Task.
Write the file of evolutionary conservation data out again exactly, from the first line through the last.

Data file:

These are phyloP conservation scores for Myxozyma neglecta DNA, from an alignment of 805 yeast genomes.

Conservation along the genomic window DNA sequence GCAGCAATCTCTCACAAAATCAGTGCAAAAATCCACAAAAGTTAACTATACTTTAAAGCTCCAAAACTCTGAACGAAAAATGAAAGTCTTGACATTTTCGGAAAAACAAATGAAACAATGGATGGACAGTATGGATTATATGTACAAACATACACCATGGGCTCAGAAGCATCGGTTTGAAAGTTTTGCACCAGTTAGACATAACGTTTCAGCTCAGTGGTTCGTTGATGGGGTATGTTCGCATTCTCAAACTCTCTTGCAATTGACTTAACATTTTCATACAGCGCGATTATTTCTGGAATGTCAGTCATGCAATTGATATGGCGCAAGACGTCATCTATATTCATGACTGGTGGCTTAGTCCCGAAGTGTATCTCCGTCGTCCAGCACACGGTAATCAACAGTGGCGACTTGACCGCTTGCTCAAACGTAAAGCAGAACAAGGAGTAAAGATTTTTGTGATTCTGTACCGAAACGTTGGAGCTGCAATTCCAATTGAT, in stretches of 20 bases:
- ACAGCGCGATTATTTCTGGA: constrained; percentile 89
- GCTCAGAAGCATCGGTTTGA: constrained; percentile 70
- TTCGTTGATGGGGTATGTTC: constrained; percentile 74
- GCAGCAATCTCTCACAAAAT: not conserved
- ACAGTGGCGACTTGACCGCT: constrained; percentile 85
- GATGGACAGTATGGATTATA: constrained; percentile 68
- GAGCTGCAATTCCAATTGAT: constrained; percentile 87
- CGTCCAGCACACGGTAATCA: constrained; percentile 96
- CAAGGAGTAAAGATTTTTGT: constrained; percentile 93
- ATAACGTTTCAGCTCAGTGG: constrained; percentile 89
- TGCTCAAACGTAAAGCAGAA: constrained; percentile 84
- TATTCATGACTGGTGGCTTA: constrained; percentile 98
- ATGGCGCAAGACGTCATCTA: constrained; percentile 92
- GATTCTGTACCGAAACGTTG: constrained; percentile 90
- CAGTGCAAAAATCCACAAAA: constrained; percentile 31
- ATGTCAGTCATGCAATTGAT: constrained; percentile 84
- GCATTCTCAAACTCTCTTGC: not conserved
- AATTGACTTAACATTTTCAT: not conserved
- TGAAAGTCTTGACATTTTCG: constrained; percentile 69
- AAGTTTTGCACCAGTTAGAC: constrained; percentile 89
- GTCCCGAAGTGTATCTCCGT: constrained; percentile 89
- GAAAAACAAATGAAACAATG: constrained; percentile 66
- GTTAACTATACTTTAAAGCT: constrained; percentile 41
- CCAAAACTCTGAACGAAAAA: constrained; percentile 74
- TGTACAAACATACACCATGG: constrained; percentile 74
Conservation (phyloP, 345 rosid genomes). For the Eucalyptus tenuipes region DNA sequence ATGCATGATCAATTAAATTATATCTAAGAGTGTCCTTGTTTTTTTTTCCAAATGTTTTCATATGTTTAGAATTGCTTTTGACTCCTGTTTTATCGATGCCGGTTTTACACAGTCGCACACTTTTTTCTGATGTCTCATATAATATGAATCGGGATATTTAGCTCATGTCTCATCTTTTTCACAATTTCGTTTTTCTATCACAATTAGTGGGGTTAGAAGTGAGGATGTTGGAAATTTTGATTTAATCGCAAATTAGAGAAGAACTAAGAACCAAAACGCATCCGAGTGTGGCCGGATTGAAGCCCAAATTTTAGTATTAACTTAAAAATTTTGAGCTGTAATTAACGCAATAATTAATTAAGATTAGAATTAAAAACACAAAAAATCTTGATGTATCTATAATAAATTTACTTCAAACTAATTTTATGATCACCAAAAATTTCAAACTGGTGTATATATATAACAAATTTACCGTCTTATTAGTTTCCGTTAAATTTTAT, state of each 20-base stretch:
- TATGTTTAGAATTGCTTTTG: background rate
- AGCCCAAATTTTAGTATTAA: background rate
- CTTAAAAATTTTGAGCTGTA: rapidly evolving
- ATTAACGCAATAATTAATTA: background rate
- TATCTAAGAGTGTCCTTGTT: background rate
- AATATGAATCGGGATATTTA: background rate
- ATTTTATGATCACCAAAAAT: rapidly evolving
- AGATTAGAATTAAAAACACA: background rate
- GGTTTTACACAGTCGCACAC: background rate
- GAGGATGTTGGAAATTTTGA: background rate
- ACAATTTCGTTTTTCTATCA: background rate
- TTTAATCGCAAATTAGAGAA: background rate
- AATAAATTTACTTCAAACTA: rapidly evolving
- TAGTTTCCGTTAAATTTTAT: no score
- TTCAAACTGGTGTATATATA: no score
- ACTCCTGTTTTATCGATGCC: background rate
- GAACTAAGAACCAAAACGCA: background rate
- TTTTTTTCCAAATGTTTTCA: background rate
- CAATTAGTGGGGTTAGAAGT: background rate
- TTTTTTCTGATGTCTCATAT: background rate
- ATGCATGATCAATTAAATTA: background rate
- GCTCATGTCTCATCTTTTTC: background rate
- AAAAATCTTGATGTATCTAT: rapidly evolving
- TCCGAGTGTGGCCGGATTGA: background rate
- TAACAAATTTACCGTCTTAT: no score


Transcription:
These are phyloP conservation scores for Myxozyma neglecta DNA, from an alignment of 805 yeast genomes.

Conservation along the genomic window DNA sequence GCAGCAATCTCTCACAAAATCAGTGCAAAAATCCACAAAAGTTAACTATACTTTAAAGCTCCAAAACTCTGAACGAAAAATGAAAGTCTTGACATTTTCGGAAAAACAAATGAAACAATGGATGGACAGTATGGATTATATGTACAAACATACACCATGGGCTCAGAAGCATCGGTTTGAAAGTTTTGCACCAGTTAGACATAACGTTTCAGCTCAGTGGTTCGTTGATGGGGTATGTTCGCATTCTCAAACTCTCTTGCAATTGACTTAACATTTTCATACAGCGCGATTATTTCTGGAATGTCAGTCATGCAATTGATATGGCGCAAGACGTCATCTATATTCATGACTGGTGGCTTAGTCCCGAAGTGTATCTCCGTCGTCCAGCACACGGTAATCAACAGTGGCGACTTGACCGCTTGCTCAAACGTAAAGCAGAACAAGGAGTAAAGATTTTTGTGATTCTGTACCGAAACGTTGGAGCTGCAATTCCAATTGAT, in stretches of 20 bases:
- ACAGCGCGATTATTTCTGGA: constrained; percentile 89
- GCTCAGAAGCATCGGTTTGA: constrained; percentile 70
- TTCGTTGATGGGGTATGTTC: constrained; percentile 74
- GCAGCAATCTCTCACAAAAT: not conserved
- ACAGTGGCGACTTGACCGCT: constrained; percentile 85
- GATGGACAGTATGGATTATA: constrained; percentile 68
- GAGCTGCAATTCCAATTGAT: constrained; percentile 87
- CGTCCAGCACACGGTAATCA: constrained; percentile 96
- CAAGGAGTAAAGATTTTTGT: constrained; percentile 93
- ATAACGTTTCAGCTCAGTGG: constrained; percentile 89
- TGCTCAAACGTAAAGCAGAA: constrained; percentile 84
- TATTCATGACTGGTGGCTTA: constrained; percentile 98
- ATGGCGCAAGACGTCATCTA: constrained; percentile 92
- GATTCTGTACCGAAACGTTG: constrained; percentile 90
- CAGTGCAAAAATCCACAAAA: constrained; percentile 31
- ATGTCAGTCATGCAATTGAT: constrained; percentile 84
- GCATTCTCAAACTCTCTTGC: not conserved
- AATTGACTTAACATTTTCAT: not conserved
- TGAAAGTCTTGACATTTTCG: constrained; percentile 69
- AAGTTTTGCACCAGTTAGAC: constrained; percentile 89
- GTCCCGAAGTGTATCTCCGT: constrained; percentile 89
- GAAAAACAAATGAAACAATG: constrained; percentile 66
- GTTAACTATACTTTAAAGCT: constrained; percentile 41
- CCAAAACTCTGAACGAAAAA: constrained; percentile 74
- TGTACAAACATACACCATGG: constrained; percentile 74
Conservation (phyloP, 345 rosid genomes). For the Eucalyptus tenuipes region DNA sequence ATGCATGATCAATTAAATTATATCTAAGAGTGTCCTTGTTTTTTTTTCCAAATGTTTTCATATGTTTAGAATTGCTTTTGACTCCTGTTTTATCGATGCCGGTTTTACACAGTCGCACACTTTTTTCTGATGTCTCATATAATATGAATCGGGATATTTAGCTCATGTCTCATCTTTTTCACAATTTCGTTTTTCTATCACAATTAGTGGGGTTAGAAGTGAGGATGTTGGAAATTTTGATTTAATCGCAAATTAGAGAAGAACTAAGAACCAAAACGCATCCGAGTGTGGCCGGATTGAAGCCCAAATTTTAGTATTAACTTAAAAATTTTGAGCTGTAATTAACGCAATAATTAATTAAGATTAGAATTAAAAACACAAAAAATCTTGATGTATCTATAATAAATTTACTTCAAACTAATTTTATGATCACCAAAAATTTCAAACTGGTGTATATATATAACAAATTTACCGTCTTATTAGTTTCCGTTAAATTTTAT, state of each 20-base stretch:
- TATGTTTAGAATTGCTTTTG: background rate
- AGCCCAAATTTTAGTATTAA: background rate
- CTTAAAAATTTTGAGCTGTA: rapidly evolving
- ATTAACGCAATAATTAATTA: background rate
- TATCTAAGAGTGTCCTTGTT: background rate
- AATATGAATCGGGATATTTA: background rate
- ATTTTATGATCACCAAAAAT: rapidly evolving
- AGATTAGAATTAAAAACACA: background rate
- GGTTTTACACAGTCGCACAC: background rate
- GAGGATGTTGGAAATTTTGA: background rate
- ACAATTTCGTTTTTCTATCA: background rate
- TTTAATCGCAAATTAGAGAA: background rate
- AATAAATTTACTTCAAACTA: rapidly evolving
- TAGTTTCCGTTAAATTTTAT: no score
- TTCAAACTGGTGTATATATA: no score
- ACTCCTGTTTTATCGATGCC: background rate
- GAACTAAGAACCAAAACGCA: background rate
- TTTTTTTCCAAATGTTTTCA: background rate
- CAATTAGTGGGGTTAGAAGT: background rate
- TTTTTTCTGATGTCTCATAT: background rate
- ATGCATGATCAATTAAATTA: background rate
- GCTCATGTCTCATCTTTTTC: background rate
- AAAAATCTTGATGTATCTAT: rapidly evolving
- TCCGAGTGTGGCCGGATTGA: background rate
- TAACAAATTTACCGTCTTAT: no score